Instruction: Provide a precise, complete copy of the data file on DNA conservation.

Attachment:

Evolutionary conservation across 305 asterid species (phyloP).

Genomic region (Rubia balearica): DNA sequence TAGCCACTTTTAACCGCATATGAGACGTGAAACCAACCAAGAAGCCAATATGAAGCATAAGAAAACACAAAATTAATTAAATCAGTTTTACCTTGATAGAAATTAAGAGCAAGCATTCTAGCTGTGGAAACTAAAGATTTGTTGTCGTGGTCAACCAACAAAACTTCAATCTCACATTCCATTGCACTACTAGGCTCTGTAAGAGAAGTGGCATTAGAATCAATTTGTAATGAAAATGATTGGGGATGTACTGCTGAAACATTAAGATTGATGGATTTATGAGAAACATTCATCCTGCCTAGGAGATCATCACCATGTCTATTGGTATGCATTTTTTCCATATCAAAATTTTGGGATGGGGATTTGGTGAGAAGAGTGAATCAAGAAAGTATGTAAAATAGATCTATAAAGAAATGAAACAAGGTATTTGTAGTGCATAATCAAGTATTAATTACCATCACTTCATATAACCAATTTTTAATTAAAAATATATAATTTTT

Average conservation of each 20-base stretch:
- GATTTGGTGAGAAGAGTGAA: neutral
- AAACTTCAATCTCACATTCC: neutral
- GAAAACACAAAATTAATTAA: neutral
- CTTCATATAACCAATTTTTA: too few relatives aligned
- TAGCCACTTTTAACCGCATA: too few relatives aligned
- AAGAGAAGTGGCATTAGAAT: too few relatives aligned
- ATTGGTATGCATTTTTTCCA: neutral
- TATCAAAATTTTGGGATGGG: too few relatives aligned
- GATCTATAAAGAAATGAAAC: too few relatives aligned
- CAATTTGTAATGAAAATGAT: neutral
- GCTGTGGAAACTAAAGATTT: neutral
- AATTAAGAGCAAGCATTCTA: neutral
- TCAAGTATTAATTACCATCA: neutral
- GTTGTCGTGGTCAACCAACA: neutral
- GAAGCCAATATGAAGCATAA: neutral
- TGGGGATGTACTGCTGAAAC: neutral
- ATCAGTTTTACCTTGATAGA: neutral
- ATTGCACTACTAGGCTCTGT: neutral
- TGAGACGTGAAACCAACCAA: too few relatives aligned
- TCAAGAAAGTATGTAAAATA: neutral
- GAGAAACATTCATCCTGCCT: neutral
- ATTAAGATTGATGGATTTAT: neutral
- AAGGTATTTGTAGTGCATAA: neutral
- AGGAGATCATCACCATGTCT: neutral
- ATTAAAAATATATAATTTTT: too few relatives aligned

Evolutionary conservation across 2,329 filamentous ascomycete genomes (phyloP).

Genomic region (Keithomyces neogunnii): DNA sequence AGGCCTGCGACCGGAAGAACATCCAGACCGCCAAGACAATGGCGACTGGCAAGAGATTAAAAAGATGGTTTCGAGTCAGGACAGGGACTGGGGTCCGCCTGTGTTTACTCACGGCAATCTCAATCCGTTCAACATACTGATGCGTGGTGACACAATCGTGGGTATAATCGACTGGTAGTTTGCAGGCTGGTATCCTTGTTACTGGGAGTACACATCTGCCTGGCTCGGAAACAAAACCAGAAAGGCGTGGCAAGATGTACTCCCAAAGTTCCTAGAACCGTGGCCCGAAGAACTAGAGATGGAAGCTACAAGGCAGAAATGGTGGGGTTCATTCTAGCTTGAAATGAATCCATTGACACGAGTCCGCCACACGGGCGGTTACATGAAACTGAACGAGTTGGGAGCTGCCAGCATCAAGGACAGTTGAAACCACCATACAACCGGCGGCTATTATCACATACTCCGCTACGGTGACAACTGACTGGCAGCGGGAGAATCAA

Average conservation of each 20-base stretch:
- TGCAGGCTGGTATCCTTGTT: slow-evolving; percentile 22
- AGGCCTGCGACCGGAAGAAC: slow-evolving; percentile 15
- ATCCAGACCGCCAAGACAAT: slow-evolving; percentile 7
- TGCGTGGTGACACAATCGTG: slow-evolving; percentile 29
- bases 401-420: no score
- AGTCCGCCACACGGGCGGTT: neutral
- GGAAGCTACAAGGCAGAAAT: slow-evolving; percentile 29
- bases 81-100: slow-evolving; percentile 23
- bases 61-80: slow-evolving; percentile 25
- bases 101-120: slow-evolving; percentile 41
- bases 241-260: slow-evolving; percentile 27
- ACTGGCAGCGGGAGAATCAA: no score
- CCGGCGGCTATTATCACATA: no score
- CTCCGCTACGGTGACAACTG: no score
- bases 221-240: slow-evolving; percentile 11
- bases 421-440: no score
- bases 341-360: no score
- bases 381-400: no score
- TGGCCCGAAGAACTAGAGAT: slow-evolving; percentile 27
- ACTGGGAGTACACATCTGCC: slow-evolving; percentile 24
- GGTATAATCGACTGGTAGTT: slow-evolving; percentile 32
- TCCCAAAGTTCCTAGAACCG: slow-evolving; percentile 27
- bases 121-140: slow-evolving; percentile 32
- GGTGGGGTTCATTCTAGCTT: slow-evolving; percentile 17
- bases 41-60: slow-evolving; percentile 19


Evolutionary conservation across 305 asterid species (phyloP).

Genomic region (Rubia balearica): DNA sequence TAGCCACTTTTAACCGCATATGAGACGTGAAACCAACCAAGAAGCCAATATGAAGCATAAGAAAACACAAAATTAATTAAATCAGTTTTACCTTGATAGAAATTAAGAGCAAGCATTCTAGCTGTGGAAACTAAAGATTTGTTGTCGTGGTCAACCAACAAAACTTCAATCTCACATTCCATTGCACTACTAGGCTCTGTAAGAGAAGTGGCATTAGAATCAATTTGTAATGAAAATGATTGGGGATGTACTGCTGAAACATTAAGATTGATGGATTTATGAGAAACATTCATCCTGCCTAGGAGATCATCACCATGTCTATTGGTATGCATTTTTTCCATATCAAAATTTTGGGATGGGGATTTGGTGAGAAGAGTGAATCAAGAAAGTATGTAAAATAGATCTATAAAGAAATGAAACAAGGTATTTGTAGTGCATAATCAAGTATTAATTACCATCACTTCATATAACCAATTTTTAATTAAAAATATATAATTTTT

Average conservation of each 20-base stretch:
- GATTTGGTGAGAAGAGTGAA: neutral
- AAACTTCAATCTCACATTCC: neutral
- GAAAACACAAAATTAATTAA: neutral
- CTTCATATAACCAATTTTTA: too few relatives aligned
- TAGCCACTTTTAACCGCATA: too few relatives aligned
- AAGAGAAGTGGCATTAGAAT: too few relatives aligned
- ATTGGTATGCATTTTTTCCA: neutral
- TATCAAAATTTTGGGATGGG: too few relatives aligned
- GATCTATAAAGAAATGAAAC: too few relatives aligned
- CAATTTGTAATGAAAATGAT: neutral
- GCTGTGGAAACTAAAGATTT: neutral
- AATTAAGAGCAAGCATTCTA: neutral
- TCAAGTATTAATTACCATCA: neutral
- GTTGTCGTGGTCAACCAACA: neutral
- GAAGCCAATATGAAGCATAA: neutral
- TGGGGATGTACTGCTGAAAC: neutral
- ATCAGTTTTACCTTGATAGA: neutral
- ATTGCACTACTAGGCTCTGT: neutral
- TGAGACGTGAAACCAACCAA: too few relatives aligned
- TCAAGAAAGTATGTAAAATA: neutral
- GAGAAACATTCATCCTGCCT: neutral
- ATTAAGATTGATGGATTTAT: neutral
- AAGGTATTTGTAGTGCATAA: neutral
- AGGAGATCATCACCATGTCT: neutral
- ATTAAAAATATATAATTTTT: too few relatives aligned

Evolutionary conservation across 2,329 filamentous ascomycete genomes (phyloP).

Genomic region (Keithomyces neogunnii): DNA sequence AGGCCTGCGACCGGAAGAACATCCAGACCGCCAAGACAATGGCGACTGGCAAGAGATTAAAAAGATGGTTTCGAGTCAGGACAGGGACTGGGGTCCGCCTGTGTTTACTCACGGCAATCTCAATCCGTTCAACATACTGATGCGTGGTGACACAATCGTGGGTATAATCGACTGGTAGTTTGCAGGCTGGTATCCTTGTTACTGGGAGTACACATCTGCCTGGCTCGGAAACAAAACCAGAAAGGCGTGGCAAGATGTACTCCCAAAGTTCCTAGAACCGTGGCCCGAAGAACTAGAGATGGAAGCTACAAGGCAGAAATGGTGGGGTTCATTCTAGCTTGAAATGAATCCATTGACACGAGTCCGCCACACGGGCGGTTACATGAAACTGAACGAGTTGGGAGCTGCCAGCATCAAGGACAGTTGAAACCACCATACAACCGGCGGCTATTATCACATACTCCGCTACGGTGACAACTGACTGGCAGCGGGAGAATCAA

Average conservation of each 20-base stretch:
- TGCAGGCTGGTATCCTTGTT: slow-evolving; percentile 22
- AGGCCTGCGACCGGAAGAAC: slow-evolving; percentile 15
- ATCCAGACCGCCAAGACAAT: slow-evolving; percentile 7
- TGCGTGGTGACACAATCGTG: slow-evolving; percentile 29
- bases 401-420: no score
- AGTCCGCCACACGGGCGGTT: neutral
- GGAAGCTACAAGGCAGAAAT: slow-evolving; percentile 29
- bases 81-100: slow-evolving; percentile 23
- bases 61-80: slow-evolving; percentile 25
- bases 101-120: slow-evolving; percentile 41
- bases 241-260: slow-evolving; percentile 27
- ACTGGCAGCGGGAGAATCAA: no score
- CCGGCGGCTATTATCACATA: no score
- CTCCGCTACGGTGACAACTG: no score
- bases 221-240: slow-evolving; percentile 11
- bases 421-440: no score
- bases 341-360: no score
- bases 381-400: no score
- TGGCCCGAAGAACTAGAGAT: slow-evolving; percentile 27
- ACTGGGAGTACACATCTGCC: slow-evolving; percentile 24
- GGTATAATCGACTGGTAGTT: slow-evolving; percentile 32
- TCCCAAAGTTCCTAGAACCG: slow-evolving; percentile 27
- bases 121-140: slow-evolving; percentile 32
- GGTGGGGTTCATTCTAGCTT: slow-evolving; percentile 17
- bases 41-60: slow-evolving; percentile 19